Facebook, HP Press Outside Legal Teams To Become More Diverse.
The New York Times (4/2, Rosen, Subscription Publication) reports Facebook implemented Saturday a policy that requires that that women and ethnic minorities account for 33 percent of the outside legal teams it works with, and law firms must also demonstrate that they “actively identify and create clear and measurable leadership opportunities for women and minorities.” Facebook General Counsel Colin Stretch said in an interview that he thinks the legal firms are “ready” for the mandate. HP similarly adopted in February a more stringent program pressing their outside legal consultants to make their teams more diverse that entails a 10 percent “diversity holdback” of fees if a team does not have a woman or ethnic minority performing 10 percent of the billable hours. HP General Counsel Kim Rivera said that because “the lack of diversity is a stubborn and persistent problem,” the company decided the best approach was to “be clear and unambiguous and hold firms financially accountable.”
Automotive Engineers Hold Annual Gathering In Detroit.
The Detroit Free Press (4/1) reports the Society of Automotive Engineers is holding its annual conference, dubbed WCX 17, in Detroit this week, noting that “thousands of engineers, executives, researchers and regulators from around the world will peer into the auto industry’s future.” Engineers “from around the world come to share their research and meet suppliers, regulators and government officials from around the world.”
Engineering and Public Policy
WPost: US Must Change Approach To Nuclear Energy.
In an editorial, the Washington Post (4/1) says that Westinghouse’s bankruptcy leaves “the four reactors that the company was building in the US South…in limbo,” and bodes poorly for nuclear energy in the US. The Post believes the US “should keep using nuclear energy during what is bound to be a long transition from the current energy mix to a completely renewable system,” but calls for changes in the country’s approach that include a carbon tax and long-term waste storage at Yucca Mountain. The Post concludes that “a solvent, innovative nuclear industry would serve national security as well as the environment.”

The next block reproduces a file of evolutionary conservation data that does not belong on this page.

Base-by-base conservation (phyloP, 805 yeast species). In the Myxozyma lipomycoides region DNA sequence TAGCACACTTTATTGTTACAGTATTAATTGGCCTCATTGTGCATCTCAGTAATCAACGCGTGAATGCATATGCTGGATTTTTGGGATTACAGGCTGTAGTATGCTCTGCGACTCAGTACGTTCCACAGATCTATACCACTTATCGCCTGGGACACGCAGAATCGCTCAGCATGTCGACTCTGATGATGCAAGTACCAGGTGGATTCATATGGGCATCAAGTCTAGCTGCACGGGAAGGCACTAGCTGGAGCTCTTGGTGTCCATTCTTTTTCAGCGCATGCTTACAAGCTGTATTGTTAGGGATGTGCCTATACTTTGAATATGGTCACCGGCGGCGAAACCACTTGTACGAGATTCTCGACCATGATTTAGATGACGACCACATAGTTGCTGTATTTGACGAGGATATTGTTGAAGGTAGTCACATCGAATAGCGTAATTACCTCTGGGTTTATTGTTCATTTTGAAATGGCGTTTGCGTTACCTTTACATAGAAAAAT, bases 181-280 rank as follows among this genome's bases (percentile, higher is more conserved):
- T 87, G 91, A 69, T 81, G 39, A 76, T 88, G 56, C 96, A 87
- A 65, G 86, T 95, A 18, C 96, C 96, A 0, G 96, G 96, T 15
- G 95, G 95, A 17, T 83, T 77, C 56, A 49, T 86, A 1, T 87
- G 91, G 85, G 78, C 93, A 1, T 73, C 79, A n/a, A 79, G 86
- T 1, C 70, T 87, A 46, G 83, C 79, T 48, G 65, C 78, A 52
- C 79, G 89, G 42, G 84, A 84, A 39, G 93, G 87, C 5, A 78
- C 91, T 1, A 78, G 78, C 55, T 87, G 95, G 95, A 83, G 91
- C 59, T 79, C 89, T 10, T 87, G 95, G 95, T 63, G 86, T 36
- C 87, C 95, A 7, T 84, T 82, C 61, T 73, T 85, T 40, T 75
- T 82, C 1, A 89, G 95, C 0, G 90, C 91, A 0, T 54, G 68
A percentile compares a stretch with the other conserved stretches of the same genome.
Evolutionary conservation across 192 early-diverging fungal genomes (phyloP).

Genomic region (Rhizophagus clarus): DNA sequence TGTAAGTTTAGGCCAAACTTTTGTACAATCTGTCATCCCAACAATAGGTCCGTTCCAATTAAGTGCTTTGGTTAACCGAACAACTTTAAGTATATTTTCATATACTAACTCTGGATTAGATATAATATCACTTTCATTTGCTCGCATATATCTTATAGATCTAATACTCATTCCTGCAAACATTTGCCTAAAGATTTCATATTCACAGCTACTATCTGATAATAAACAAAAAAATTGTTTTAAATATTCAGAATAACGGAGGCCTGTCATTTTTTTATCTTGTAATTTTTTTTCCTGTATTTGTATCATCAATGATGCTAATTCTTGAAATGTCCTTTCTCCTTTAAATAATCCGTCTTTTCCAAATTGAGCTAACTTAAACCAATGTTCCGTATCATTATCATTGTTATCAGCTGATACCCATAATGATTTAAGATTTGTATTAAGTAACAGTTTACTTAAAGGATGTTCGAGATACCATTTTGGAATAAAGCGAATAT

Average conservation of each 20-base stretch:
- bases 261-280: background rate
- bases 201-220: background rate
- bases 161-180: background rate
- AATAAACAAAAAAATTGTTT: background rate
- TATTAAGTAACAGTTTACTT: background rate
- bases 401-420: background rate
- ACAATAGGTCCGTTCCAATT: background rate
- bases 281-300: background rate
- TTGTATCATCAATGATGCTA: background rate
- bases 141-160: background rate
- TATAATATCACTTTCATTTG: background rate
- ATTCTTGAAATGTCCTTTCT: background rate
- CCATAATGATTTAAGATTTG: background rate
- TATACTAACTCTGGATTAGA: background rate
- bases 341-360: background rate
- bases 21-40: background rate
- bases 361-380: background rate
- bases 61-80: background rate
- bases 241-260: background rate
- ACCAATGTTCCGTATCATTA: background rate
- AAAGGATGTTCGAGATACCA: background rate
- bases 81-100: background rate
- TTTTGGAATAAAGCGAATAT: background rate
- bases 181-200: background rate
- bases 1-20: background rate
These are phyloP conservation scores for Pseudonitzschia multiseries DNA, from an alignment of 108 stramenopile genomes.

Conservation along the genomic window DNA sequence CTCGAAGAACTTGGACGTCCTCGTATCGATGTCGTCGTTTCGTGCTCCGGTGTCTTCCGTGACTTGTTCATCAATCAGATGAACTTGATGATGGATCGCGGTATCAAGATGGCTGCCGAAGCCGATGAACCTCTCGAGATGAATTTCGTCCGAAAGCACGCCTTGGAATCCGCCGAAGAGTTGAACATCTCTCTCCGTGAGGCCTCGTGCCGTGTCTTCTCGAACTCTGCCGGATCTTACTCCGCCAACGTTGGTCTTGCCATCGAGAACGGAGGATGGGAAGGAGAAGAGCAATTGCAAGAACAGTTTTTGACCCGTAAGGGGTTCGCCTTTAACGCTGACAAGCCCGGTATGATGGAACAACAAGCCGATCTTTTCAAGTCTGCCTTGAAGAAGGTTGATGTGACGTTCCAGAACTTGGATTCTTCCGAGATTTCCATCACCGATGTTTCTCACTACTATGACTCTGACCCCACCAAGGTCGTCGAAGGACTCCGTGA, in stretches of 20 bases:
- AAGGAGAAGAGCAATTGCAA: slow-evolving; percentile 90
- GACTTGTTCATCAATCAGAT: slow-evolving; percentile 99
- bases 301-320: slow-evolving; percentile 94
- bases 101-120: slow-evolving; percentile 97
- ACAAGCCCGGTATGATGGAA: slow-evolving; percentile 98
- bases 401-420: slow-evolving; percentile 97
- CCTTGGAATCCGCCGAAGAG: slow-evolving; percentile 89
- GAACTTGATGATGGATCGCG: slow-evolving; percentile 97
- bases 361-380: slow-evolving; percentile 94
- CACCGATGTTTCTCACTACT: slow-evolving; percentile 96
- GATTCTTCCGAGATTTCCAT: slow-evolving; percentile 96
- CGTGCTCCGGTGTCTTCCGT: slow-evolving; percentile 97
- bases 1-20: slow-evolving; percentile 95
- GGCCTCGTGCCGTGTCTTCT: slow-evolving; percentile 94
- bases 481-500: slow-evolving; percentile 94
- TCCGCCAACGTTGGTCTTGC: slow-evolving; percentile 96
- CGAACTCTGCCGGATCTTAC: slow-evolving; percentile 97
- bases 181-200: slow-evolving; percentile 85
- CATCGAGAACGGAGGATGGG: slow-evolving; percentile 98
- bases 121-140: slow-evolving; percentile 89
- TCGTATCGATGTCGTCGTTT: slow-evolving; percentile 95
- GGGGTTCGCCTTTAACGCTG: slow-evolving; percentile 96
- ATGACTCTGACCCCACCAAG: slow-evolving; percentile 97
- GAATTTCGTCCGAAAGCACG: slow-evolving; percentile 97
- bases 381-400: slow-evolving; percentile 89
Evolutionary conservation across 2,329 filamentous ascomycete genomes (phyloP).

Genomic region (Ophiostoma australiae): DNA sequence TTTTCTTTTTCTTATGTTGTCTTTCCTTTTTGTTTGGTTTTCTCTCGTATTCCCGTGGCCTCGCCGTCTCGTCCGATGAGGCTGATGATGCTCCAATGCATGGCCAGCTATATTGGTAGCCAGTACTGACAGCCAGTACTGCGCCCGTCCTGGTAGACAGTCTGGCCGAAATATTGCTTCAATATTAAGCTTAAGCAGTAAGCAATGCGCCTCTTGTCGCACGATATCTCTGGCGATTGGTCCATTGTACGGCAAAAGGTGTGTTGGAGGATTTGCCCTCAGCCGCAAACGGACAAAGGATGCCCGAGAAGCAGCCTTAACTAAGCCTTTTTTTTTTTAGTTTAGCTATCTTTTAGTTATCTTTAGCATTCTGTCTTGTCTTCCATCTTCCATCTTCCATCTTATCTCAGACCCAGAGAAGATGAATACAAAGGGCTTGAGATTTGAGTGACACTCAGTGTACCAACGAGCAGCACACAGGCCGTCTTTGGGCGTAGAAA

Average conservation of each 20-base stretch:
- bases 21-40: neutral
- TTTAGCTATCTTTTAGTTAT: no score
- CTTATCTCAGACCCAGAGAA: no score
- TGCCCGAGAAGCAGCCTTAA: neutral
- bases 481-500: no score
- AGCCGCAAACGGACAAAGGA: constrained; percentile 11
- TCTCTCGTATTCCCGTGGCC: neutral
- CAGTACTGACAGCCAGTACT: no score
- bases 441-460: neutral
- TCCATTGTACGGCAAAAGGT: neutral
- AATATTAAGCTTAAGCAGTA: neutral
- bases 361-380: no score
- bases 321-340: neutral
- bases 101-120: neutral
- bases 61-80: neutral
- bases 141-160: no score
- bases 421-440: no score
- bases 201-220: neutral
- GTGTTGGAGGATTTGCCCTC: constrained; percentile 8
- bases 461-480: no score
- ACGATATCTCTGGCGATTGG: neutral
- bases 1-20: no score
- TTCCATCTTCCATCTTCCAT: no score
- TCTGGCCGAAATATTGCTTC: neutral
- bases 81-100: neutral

In Wake Of Dakota Access, Pipelines See Increased Resistance.
The Wall Street Journal (3/31, Maher, Subscription Publication) reports that in the wake of the Dakota Access protests, pipelines are facing increasing resistance from activists that claim the lines could harm drinking water and damage private land. The Journal goes on to detail the problems that Sunoco Logistics Partners LP has encountered in Pennsylvania as the company attempts to build a new gas pipeline that the state’s government determined was necessary.
Judge Overturns $4.24 Million Jury Award In Cabot Fracking Pollution Case.
The Hill (3/31, Cama) reports federal judge Martin Carlson on Friday overturned a $4.24 million jury award against Cabot Oil and Gas Co “in a landmark case regarding alleged groundwater pollution from hydraulic fracturing.” Carlson cited “multiple ‘weaknesses’ in the case, along with ‘serious and troubling irregularities in the testimony and presentation of the plaintiffs’ case – including repeated and regrettable missteps by counsel in the jury’s presence,’” as the reason for the ruling, and ordered a new federal trial.